Creating a strong emergency fund is an essential step to basic financial security, yet many of us find it difficult to set aside a regular monthly amount for savings. One of the reasons this is such a challenge for so many people is due to the way our consumer culture is set up to encourage overspending. Overspending is often a learned behaviour that results from issues such as “I’m in a bad mood, so I’m going shopping”; “I couldn’t afford much as a kid, but now I can”, or even “I got a raise, so I deserve a new car”. It’s not always easy to recognise your own negative patterns, so take some time to check your behaviour and determine whether you are overspending each month. Admitting you have an issue is the first step in taking control of your money. Of course, that is easier said than done, but there are some concrete measures you can take to help keep your spending in check and improve your financial habits. It may not be easy, but the process is worth it.
Improve your existing budget
Taking a hard look at what you bring in versus what you spend is a crucial first step. Seeing how much you are spending on clothes, electronics, and other luxury items can be a major wake-up call. Allocate money to savings by following the “50/30/20” rule: 50% of your monthly income should go to fixed and necessary expenses, 30% to fun stuff and lifestyle choices, and 20% to savings.
Switch to cash
By switching to a cash-only envelope budgeting system, you are forcing yourself to stick to the plan – when your money runs out, you have finished spending. Get a few envelopes for all your flexible expenses and label each one according to how much you have allocated in your budget. Then, put that amount of cash inside for each week.
Forget your credit card numbers
When shopping online, there is no greater convenience than knowing your credit card number by heart. Forgetting your numbers makes it slightly less convenient to buy things, and in the few seconds you are reaching for that wallet you just may change your mind about the purchasing decision you are about to make.
Choose cheaper entertainment
Over spenders may avoid the urge to change their ways because they think it means that they cannot have fun or get together with friends. That is just not the case. While you may not be able to splurge on a cruise or eat at an expensive restaurant anymore, you can still be social by making cheaper plans like having a cup of coffee at a simple café.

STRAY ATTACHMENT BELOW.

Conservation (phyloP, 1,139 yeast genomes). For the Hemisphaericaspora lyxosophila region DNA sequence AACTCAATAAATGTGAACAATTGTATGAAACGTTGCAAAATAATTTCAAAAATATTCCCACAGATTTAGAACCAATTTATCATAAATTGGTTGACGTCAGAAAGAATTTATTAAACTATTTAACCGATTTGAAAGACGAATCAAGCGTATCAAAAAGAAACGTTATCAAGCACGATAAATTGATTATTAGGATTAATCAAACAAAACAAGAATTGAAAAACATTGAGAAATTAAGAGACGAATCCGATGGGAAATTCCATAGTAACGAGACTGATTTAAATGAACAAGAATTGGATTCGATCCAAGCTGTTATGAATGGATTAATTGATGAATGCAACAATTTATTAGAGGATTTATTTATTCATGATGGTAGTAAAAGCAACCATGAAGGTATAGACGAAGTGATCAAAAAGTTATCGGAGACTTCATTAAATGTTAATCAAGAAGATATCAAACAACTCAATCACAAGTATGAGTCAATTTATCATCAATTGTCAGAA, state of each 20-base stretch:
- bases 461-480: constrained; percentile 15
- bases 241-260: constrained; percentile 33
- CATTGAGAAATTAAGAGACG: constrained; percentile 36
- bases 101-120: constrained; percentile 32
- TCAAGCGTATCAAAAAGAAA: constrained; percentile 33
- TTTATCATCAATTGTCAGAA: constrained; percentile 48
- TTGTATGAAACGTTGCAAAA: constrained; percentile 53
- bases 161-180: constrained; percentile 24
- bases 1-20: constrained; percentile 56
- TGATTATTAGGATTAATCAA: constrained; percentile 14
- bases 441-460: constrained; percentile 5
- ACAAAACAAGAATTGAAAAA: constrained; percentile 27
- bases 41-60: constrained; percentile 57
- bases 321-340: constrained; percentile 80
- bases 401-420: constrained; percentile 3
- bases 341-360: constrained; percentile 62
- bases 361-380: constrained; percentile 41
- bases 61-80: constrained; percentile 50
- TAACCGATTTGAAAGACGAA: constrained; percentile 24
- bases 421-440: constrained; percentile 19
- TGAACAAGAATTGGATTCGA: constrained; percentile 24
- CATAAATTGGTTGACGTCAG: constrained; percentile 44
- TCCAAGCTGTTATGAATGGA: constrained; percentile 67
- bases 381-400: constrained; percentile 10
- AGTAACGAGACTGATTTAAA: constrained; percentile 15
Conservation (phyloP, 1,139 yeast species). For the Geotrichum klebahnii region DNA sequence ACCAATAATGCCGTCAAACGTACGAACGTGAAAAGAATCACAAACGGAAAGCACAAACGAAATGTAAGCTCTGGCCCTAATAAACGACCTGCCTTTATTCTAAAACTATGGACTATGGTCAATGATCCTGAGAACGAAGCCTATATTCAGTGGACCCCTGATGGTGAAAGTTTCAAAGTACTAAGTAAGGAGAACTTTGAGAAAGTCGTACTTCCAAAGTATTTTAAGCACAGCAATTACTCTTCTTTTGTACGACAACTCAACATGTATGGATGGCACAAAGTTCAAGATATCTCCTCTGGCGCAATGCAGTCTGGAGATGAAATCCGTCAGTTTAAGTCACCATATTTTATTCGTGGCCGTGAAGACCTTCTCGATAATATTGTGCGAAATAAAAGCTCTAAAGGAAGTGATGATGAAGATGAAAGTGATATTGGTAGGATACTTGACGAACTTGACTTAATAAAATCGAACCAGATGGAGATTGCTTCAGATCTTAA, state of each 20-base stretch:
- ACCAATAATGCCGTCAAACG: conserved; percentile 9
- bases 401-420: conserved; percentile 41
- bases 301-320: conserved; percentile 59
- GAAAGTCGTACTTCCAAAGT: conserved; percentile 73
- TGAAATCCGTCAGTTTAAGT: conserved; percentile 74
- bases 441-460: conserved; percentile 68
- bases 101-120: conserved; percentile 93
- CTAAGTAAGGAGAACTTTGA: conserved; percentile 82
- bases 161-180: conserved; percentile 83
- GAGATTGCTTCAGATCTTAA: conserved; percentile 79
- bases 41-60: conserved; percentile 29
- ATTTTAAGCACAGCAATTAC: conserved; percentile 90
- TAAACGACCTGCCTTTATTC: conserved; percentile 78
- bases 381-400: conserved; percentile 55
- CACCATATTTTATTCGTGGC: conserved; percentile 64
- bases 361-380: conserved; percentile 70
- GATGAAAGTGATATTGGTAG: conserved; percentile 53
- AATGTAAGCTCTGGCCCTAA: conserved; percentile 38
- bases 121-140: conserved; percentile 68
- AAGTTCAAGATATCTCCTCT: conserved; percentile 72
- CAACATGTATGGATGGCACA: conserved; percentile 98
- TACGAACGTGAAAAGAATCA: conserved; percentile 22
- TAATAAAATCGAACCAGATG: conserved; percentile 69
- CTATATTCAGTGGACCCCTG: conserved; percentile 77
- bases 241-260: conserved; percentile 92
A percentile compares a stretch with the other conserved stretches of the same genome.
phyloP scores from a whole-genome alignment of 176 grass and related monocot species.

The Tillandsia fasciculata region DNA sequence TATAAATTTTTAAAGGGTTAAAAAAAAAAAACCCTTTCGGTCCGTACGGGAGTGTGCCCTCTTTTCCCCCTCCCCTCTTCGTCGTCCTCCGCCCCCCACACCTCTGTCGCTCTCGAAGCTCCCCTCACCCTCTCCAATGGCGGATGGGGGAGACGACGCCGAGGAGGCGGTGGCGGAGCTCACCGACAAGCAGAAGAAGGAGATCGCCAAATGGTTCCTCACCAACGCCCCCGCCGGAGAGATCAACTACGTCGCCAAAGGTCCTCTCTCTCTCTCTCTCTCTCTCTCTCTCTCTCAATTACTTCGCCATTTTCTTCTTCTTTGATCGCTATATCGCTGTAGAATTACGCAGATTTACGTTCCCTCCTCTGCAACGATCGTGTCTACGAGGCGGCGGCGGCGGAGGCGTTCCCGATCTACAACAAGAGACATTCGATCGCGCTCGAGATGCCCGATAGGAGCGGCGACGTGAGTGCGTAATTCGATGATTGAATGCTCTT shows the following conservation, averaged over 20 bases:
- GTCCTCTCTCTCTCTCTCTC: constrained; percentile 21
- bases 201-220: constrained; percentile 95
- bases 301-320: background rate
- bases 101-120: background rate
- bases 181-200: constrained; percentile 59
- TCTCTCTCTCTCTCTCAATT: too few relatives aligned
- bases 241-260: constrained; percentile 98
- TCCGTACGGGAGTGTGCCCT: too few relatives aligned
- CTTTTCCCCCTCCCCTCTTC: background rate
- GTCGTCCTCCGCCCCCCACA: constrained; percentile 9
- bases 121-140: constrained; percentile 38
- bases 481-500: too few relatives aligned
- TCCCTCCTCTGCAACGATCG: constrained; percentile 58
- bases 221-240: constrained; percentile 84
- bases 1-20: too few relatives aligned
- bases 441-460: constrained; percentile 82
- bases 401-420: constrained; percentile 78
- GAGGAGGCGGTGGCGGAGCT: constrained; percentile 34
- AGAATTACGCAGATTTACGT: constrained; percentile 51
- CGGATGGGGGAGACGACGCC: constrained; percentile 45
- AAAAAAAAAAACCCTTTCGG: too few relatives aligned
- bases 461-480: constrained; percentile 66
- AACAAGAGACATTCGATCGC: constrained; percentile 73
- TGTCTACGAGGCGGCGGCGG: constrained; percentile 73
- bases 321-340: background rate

Set short-term financial goals
Over spenders are all about the “here and now,” they rarely give serious thought to how their habits may affect them in the long-run. For example, someone who puts a new laptop on a credit card with little intention of paying it off immediately is not usually concerned about the future. However, by setting some practical, attainable short-term goals, you can motivate yourself to save and change those habits:
• Save at least 15% of each pay check in a separate account.
• Stick to a cash budget for two weeks.
• Save $1,000 in an emergency bank account.
• Bring lunch to work every day for a week instead of buying out.
• Remix your wardrobe for an entire month without shopping for new clothes
Short-term goals like these can help fundamentally shift how you use money. As you become more money-conscious and less impulsive, you can begin to set long-term goals for the future.
Do not “Zero Out” your accounts
As an over spender, your mindset may be, “If I have it, I’ll spend it” and that’s why I “zero out” my accounts each month. No, this does not mean that you have to spend until it is all gone – you should be able to account for every dollar and not be tempted to make thoughtless purchases.
Think twice before spending
Now it is time to try and think about spending from a different perspective. When you are faced with a potential purchase, compare it to the more useful things you could buy with the same money, or to the energy and hard work you expended to earn it, and you might think twice about splurging. Suppose you want to spend $2,000 on a spontaneous vacation: If you make $XX per hour at work, it would have taken you at least XX hours to earn that cash. That $2,000 could help you get out of debt, start a retirement fund, or even buy a car. Understanding the value of money to your personal financial picture is an essential element to changing the way you think about spending.
Suppose you go on a very strict diet, you are going to be very tempted to over indulge when you see your favourite cake or pastry. The same is true about spending. Suddenly putting yourself on a strict budget can help you save money – until you go crazy and end up on a shopping spree. So it is okay to give yourself little rewards now and again to help you stay on track. If you love clothes, put a little cash aside for a reasonable shopping trip. You may not be able to completely reform your over spending habits overnight. However, simply acknowledging them and making a commitment is a great first step toward learning to stop spending beyond your means. Set goals and put safeguards in place, and you can slowly but surely make the move from chronic over spender to savvy consumer.
AIA understands how important it is to plan ahead for important occasions such as saving for your children’s education, starting a business or enjoying well-earned golden years in retirement. It is well known that the earlier financial planning is started, the better possibility there is of getting higher returns over time. AIA has various saving plans for achieving financial goals and securing the lifestyle that you desire. So start planning early and reap the rewards!
This advice on family living is made possible with support from